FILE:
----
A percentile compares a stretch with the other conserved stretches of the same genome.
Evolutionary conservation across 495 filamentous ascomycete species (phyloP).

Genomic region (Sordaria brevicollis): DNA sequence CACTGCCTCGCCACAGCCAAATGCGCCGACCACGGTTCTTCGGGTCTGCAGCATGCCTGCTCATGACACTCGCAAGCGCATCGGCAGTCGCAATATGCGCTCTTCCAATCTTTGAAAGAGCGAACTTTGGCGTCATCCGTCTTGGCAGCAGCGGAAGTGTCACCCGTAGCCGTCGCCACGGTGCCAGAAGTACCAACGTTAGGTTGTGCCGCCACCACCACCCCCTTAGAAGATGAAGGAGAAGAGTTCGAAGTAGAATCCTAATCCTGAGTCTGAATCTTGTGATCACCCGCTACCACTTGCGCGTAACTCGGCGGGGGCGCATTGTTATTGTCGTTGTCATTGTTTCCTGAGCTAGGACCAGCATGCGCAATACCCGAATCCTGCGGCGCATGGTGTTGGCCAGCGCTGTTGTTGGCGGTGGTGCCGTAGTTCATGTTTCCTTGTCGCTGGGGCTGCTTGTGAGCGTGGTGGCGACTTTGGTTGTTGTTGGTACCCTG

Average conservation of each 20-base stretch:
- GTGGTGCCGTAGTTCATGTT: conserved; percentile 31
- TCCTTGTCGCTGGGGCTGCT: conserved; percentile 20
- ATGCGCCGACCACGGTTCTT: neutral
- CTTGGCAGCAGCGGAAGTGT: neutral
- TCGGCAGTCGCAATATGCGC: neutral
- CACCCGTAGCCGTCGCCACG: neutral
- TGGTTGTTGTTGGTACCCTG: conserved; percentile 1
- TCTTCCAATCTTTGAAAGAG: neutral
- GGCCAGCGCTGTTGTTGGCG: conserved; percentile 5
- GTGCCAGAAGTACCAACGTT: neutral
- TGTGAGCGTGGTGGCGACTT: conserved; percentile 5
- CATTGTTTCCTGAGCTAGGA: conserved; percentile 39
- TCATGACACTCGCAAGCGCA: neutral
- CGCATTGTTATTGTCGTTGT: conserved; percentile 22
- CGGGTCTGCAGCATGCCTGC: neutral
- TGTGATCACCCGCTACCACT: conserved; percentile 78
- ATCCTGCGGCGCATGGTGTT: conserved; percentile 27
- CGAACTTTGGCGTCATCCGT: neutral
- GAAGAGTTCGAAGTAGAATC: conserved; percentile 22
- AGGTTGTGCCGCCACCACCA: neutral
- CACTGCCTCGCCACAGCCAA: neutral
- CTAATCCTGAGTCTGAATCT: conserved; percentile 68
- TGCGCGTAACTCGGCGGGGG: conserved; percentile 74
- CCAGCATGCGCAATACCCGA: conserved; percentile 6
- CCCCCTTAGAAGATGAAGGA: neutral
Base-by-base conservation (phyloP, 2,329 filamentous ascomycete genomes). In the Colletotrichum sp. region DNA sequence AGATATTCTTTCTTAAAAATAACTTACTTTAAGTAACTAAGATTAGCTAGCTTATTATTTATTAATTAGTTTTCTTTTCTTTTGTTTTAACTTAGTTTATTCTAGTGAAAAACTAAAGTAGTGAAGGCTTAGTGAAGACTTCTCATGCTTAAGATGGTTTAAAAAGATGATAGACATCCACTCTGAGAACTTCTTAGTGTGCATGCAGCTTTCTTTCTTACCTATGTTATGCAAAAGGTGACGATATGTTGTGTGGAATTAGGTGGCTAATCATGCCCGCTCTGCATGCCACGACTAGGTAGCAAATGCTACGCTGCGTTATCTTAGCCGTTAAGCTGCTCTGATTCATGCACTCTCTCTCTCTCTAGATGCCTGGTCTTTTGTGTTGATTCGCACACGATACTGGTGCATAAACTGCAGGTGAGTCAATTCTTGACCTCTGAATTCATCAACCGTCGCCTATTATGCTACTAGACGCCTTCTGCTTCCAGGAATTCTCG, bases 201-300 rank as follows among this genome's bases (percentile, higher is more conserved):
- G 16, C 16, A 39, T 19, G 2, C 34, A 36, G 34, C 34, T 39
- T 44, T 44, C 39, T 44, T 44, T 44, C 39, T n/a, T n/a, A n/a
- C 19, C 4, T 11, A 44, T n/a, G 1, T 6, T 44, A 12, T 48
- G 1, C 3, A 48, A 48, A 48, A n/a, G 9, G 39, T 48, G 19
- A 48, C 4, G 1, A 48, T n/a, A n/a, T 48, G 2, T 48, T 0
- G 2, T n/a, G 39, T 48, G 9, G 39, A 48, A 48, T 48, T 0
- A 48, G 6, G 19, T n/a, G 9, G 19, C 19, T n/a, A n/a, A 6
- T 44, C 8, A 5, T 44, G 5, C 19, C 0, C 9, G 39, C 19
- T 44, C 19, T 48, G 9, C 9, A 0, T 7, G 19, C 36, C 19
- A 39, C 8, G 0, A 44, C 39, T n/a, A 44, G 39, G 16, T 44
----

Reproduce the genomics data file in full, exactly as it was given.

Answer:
A percentile compares a stretch with the other conserved stretches of the same genome.
Evolutionary conservation across 495 filamentous ascomycete species (phyloP).

Genomic region (Sordaria brevicollis): DNA sequence CACTGCCTCGCCACAGCCAAATGCGCCGACCACGGTTCTTCGGGTCTGCAGCATGCCTGCTCATGACACTCGCAAGCGCATCGGCAGTCGCAATATGCGCTCTTCCAATCTTTGAAAGAGCGAACTTTGGCGTCATCCGTCTTGGCAGCAGCGGAAGTGTCACCCGTAGCCGTCGCCACGGTGCCAGAAGTACCAACGTTAGGTTGTGCCGCCACCACCACCCCCTTAGAAGATGAAGGAGAAGAGTTCGAAGTAGAATCCTAATCCTGAGTCTGAATCTTGTGATCACCCGCTACCACTTGCGCGTAACTCGGCGGGGGCGCATTGTTATTGTCGTTGTCATTGTTTCCTGAGCTAGGACCAGCATGCGCAATACCCGAATCCTGCGGCGCATGGTGTTGGCCAGCGCTGTTGTTGGCGGTGGTGCCGTAGTTCATGTTTCCTTGTCGCTGGGGCTGCTTGTGAGCGTGGTGGCGACTTTGGTTGTTGTTGGTACCCTG

Average conservation of each 20-base stretch:
- GTGGTGCCGTAGTTCATGTT: conserved; percentile 31
- TCCTTGTCGCTGGGGCTGCT: conserved; percentile 20
- ATGCGCCGACCACGGTTCTT: neutral
- CTTGGCAGCAGCGGAAGTGT: neutral
- TCGGCAGTCGCAATATGCGC: neutral
- CACCCGTAGCCGTCGCCACG: neutral
- TGGTTGTTGTTGGTACCCTG: conserved; percentile 1
- TCTTCCAATCTTTGAAAGAG: neutral
- GGCCAGCGCTGTTGTTGGCG: conserved; percentile 5
- GTGCCAGAAGTACCAACGTT: neutral
- TGTGAGCGTGGTGGCGACTT: conserved; percentile 5
- CATTGTTTCCTGAGCTAGGA: conserved; percentile 39
- TCATGACACTCGCAAGCGCA: neutral
- CGCATTGTTATTGTCGTTGT: conserved; percentile 22
- CGGGTCTGCAGCATGCCTGC: neutral
- TGTGATCACCCGCTACCACT: conserved; percentile 78
- ATCCTGCGGCGCATGGTGTT: conserved; percentile 27
- CGAACTTTGGCGTCATCCGT: neutral
- GAAGAGTTCGAAGTAGAATC: conserved; percentile 22
- AGGTTGTGCCGCCACCACCA: neutral
- CACTGCCTCGCCACAGCCAA: neutral
- CTAATCCTGAGTCTGAATCT: conserved; percentile 68
- TGCGCGTAACTCGGCGGGGG: conserved; percentile 74
- CCAGCATGCGCAATACCCGA: conserved; percentile 6
- CCCCCTTAGAAGATGAAGGA: neutral
Base-by-base conservation (phyloP, 2,329 filamentous ascomycete genomes). In the Colletotrichum sp. region DNA sequence AGATATTCTTTCTTAAAAATAACTTACTTTAAGTAACTAAGATTAGCTAGCTTATTATTTATTAATTAGTTTTCTTTTCTTTTGTTTTAACTTAGTTTATTCTAGTGAAAAACTAAAGTAGTGAAGGCTTAGTGAAGACTTCTCATGCTTAAGATGGTTTAAAAAGATGATAGACATCCACTCTGAGAACTTCTTAGTGTGCATGCAGCTTTCTTTCTTACCTATGTTATGCAAAAGGTGACGATATGTTGTGTGGAATTAGGTGGCTAATCATGCCCGCTCTGCATGCCACGACTAGGTAGCAAATGCTACGCTGCGTTATCTTAGCCGTTAAGCTGCTCTGATTCATGCACTCTCTCTCTCTCTAGATGCCTGGTCTTTTGTGTTGATTCGCACACGATACTGGTGCATAAACTGCAGGTGAGTCAATTCTTGACCTCTGAATTCATCAACCGTCGCCTATTATGCTACTAGACGCCTTCTGCTTCCAGGAATTCTCG, bases 201-300 rank as follows among this genome's bases (percentile, higher is more conserved):
- G 16, C 16, A 39, T 19, G 2, C 34, A 36, G 34, C 34, T 39
- T 44, T 44, C 39, T 44, T 44, T 44, C 39, T n/a, T n/a, A n/a
- C 19, C 4, T 11, A 44, T n/a, G 1, T 6, T 44, A 12, T 48
- G 1, C 3, A 48, A 48, A 48, A n/a, G 9, G 39, T 48, G 19
- A 48, C 4, G 1, A 48, T n/a, A n/a, T 48, G 2, T 48, T 0
- G 2, T n/a, G 39, T 48, G 9, G 39, A 48, A 48, T 48, T 0
- A 48, G 6, G 19, T n/a, G 9, G 19, C 19, T n/a, A n/a, A 6
- T 44, C 8, A 5, T 44, G 5, C 19, C 0, C 9, G 39, C 19
- T 44, C 19, T 48, G 9, C 9, A 0, T 7, G 19, C 36, C 19
- A 39, C 8, G 0, A 44, C 39, T n/a, A 44, G 39, G 16, T 44